To fulfill his Master Gardener commitment, he volunteered at Marian University’s EcoLab, where he spied an unused greenhouse on the campus of Cold Spring School next door.

He got permission to revitalize the greenhouse, creating educational programs for the 240 students and 40 staff members and teachers at the school, said Cathlene Darragh, principal a Cold Spring School. “He gave so much to the staff and students. With great patience, he taught us how to grow things and he shared his life stories.”

In recognition of Miller’s efforts at Cold Spring School and many other volunteer projects, the Hoosier Environmental Council named him the 2011 Land Steward of the Year.

Cold Spring School is closed due to renovation. When staff and students return this fall, there will be a dedication of the newly named Mr. Donovan’s Greenhouse.  “We loved him so much,” Darragh said.

Garden Bloggers’ Bloom Day February 2012

(C) Jo Ellen Meyers Sharp

This Valentine’s Day was greeted with a nice dusting of snow, one of those that makes everything really pretty. The Valentine’s Day snow to remember, though, was in 2007, when much of the Midwest, including Indianapolis, was blanketed with heavy snow.

I had to cancel plans to go to Chicago for a sustainable landscaping conference. It took three days for me to dig myself out. This year’s snow job took about 15 minutes to remove from the driveway.

A white Ashwood Garden hybrid hellebore lurks below the snow. (C) Jo Ellen Meyers Sharp

The snow also gave me a good opportunity to take the photos and assess the garden for this month’s Garden Bloggers’ Bloom Day, which is hosted the 15th of every month by Carol Michel at May Dreams Gardens. This begins the sixth year for Garden Bloggers’ Bloom Day.

It’s been an exceptionally warm winter. Oh, it’s not like Fort Lauderdale, Fla., where I was a few weeks ago. But it’s been in the 40s for weeks with only occasional dips below freezing.

(C) Jo Ellen Meyers Sharp

The 2012 Valentine’s Day snow did cover up any flowers that braved the elements. In addition to ‘Cinnamon Snow’ (Helleborus), which is still quite showy, a white Ashwood Garden hybrid hellebore was blooming. But you’ll have to use your imagination because of the snow.

Imagination also is required to appreciate the Iris reticulatas that have broken ground and soon will begin their beautiful, but brief appearance.

(C) Jo Ellen Meyers Sharp

Thanks to fellow garden writer Veronica Sliva for introducing me to snow flowers, a lovely term that describes many shrubs and other plants.

And, I’m grateful to my Epimedium, a truly beautiful ground cover any time of the year. Right now, it has its winter color. Soon, I will cut it to the ground to make way for the delicate yellow flowers that come in March.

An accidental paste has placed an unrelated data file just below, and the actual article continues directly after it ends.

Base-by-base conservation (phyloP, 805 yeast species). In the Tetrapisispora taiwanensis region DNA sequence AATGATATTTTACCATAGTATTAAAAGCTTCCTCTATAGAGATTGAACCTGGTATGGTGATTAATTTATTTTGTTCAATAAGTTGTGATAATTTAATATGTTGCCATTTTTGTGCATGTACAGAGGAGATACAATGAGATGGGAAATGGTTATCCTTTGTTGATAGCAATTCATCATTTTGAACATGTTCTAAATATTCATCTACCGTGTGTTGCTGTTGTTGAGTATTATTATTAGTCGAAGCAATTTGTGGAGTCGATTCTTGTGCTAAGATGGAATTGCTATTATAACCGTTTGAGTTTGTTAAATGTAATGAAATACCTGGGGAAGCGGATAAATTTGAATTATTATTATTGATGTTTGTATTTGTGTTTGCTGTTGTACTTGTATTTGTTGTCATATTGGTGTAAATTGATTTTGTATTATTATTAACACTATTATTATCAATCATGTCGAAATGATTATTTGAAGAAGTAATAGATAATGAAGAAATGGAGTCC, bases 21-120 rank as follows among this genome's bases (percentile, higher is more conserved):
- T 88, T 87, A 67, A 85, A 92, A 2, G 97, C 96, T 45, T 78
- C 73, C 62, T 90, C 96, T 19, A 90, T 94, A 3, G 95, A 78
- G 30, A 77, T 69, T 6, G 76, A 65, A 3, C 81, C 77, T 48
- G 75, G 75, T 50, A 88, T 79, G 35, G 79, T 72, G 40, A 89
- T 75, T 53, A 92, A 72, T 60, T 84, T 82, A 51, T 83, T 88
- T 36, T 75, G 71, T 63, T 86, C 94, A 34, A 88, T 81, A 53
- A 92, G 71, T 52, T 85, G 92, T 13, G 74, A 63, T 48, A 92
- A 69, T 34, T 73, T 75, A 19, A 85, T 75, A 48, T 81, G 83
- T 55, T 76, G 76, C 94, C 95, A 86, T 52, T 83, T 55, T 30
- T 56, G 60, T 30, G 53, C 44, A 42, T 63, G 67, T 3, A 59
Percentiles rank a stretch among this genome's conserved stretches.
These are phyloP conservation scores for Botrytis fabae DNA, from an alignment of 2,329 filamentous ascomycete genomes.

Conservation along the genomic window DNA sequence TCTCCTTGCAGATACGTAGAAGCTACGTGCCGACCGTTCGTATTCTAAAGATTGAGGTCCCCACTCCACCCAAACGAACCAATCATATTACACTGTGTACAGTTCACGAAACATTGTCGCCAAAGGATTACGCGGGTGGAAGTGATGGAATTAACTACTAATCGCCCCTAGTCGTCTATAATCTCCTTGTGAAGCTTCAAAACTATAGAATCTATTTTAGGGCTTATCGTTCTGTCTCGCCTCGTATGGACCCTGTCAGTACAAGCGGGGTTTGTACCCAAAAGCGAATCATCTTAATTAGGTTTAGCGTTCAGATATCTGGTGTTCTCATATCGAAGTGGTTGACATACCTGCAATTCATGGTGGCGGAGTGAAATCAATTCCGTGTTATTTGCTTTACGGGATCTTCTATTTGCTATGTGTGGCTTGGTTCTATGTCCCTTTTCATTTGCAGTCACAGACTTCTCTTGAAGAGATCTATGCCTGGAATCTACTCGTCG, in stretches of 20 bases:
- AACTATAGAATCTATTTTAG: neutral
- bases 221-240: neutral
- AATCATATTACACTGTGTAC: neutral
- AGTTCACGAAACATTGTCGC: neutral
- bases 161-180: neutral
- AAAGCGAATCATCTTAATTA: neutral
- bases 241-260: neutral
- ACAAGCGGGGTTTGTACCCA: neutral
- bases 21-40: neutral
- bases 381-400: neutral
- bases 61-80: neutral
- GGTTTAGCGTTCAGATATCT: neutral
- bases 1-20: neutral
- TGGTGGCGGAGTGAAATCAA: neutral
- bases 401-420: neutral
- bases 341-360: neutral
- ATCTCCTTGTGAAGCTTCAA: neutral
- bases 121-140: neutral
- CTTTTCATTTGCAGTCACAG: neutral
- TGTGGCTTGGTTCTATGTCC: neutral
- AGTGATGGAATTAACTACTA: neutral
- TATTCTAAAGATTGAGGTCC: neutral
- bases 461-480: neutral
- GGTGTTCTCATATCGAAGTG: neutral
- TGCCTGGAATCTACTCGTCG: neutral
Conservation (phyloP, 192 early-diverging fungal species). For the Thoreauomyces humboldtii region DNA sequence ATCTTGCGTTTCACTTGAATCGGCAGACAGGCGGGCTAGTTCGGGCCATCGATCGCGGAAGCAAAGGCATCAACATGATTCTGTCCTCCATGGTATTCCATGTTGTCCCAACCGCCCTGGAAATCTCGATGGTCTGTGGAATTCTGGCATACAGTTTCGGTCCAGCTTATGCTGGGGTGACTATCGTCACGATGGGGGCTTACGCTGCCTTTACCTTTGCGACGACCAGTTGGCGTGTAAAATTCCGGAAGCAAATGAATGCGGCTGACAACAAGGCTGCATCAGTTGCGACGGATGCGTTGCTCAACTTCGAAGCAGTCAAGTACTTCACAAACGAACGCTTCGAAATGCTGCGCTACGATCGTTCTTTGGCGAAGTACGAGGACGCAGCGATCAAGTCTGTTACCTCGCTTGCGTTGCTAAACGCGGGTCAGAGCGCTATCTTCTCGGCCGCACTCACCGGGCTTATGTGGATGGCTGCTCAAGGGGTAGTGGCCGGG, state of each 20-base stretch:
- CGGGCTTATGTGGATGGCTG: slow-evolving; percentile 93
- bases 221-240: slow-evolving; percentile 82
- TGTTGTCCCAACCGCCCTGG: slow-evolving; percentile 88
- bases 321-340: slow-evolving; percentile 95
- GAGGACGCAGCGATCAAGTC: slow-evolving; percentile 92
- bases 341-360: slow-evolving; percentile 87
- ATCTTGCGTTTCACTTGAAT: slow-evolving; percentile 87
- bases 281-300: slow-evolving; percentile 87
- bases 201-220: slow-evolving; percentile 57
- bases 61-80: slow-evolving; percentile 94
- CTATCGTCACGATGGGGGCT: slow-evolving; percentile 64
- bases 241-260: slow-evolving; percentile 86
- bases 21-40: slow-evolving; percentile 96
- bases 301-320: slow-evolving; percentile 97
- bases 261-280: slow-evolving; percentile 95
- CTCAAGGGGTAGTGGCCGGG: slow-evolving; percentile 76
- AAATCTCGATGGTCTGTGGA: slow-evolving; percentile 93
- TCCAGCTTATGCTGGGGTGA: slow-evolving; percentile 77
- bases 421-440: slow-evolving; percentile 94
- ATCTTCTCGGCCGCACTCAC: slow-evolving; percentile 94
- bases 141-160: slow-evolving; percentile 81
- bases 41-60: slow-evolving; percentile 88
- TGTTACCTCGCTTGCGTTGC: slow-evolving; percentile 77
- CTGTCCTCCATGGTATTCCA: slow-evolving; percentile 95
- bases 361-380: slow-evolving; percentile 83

The holiday container takes on a Valentine’s color combo and still looks good, even though the salal (Gaultheria shallon) has taken on a dried hue.

Amaryllis cheers a winter day. (C) Jo Ellen Meyers Sharp

But, for the most part, the last few weeks have increased my appreciation of amaryllis (Hippeastrum), which have done a great job of cheering the indoors.

Holiday container retains beauty through Valentine's Day. (C) Jo Ellen Meyers Sahrp

Mild Indiana winter challenges plants

Gardeners all over the Eastern United States have been tweeting, blogging, e-mailing and gabbing about the — until recently — warmer than normal winter.

Hoosier gardeners were not immune. Temperatures hovering in the 40s coaxed spring bulbs from the ground early and encouraged leaf buds to fatten up. Some perennials also started to sprout new growth.

'Cinnamon Snow' hellebore has been blooming since late December. (C) Jo Ellen Meyers Sharp

The dilemma is always what to do when cold weather returns. Should the early emerging plants be protected from normal winter temperatures? Fortunately, the answer is almost always no.

Adding mulch, such as leaves, wood chips or shredded bark, can actually heat up the soil, causing spring bulbs and perennials to grow faster.

Cold temperatures might damage some new growth, but for bulbs, the flowers are still inside and likely unharmed.

The flowering parts of perennials also are still protected, but the leaves might show some damage when spring growth begins. Some shrubs may show weather damage when they leaf out in spring, but they will likely grow new replacement leaves.

Some perennials are programmed to bloom now. Winter blooming hellebores (Helleborus nigra, H. x  ballardiae, H. foetidus) have leathery hand- or claw-shaped evergreen leaves. They bloom from December into February. The flowers last for months, frequently changing color as they age.

‘Cinnamon Snow’, the earliest blooming hellebore I have, is one of the Gold Collection series from Skagit Gardens, which sent me the plant to trial a couple of years ago. It is a welcome beauty.

Also blooming are the yellow, white and blue Cool Wave pansies, sent by Ball Horticulture last fall for me to test. These new additions to the series that includes Wave petunias should be available at garden centers this spring. Mine are growing in a couple of containers placed where I can see them blooming, even under snow. Very cool, indeed.

Tips to care for Valentine’s Day flowers

Photo courtesy Netherlands Flower Bulb Information Center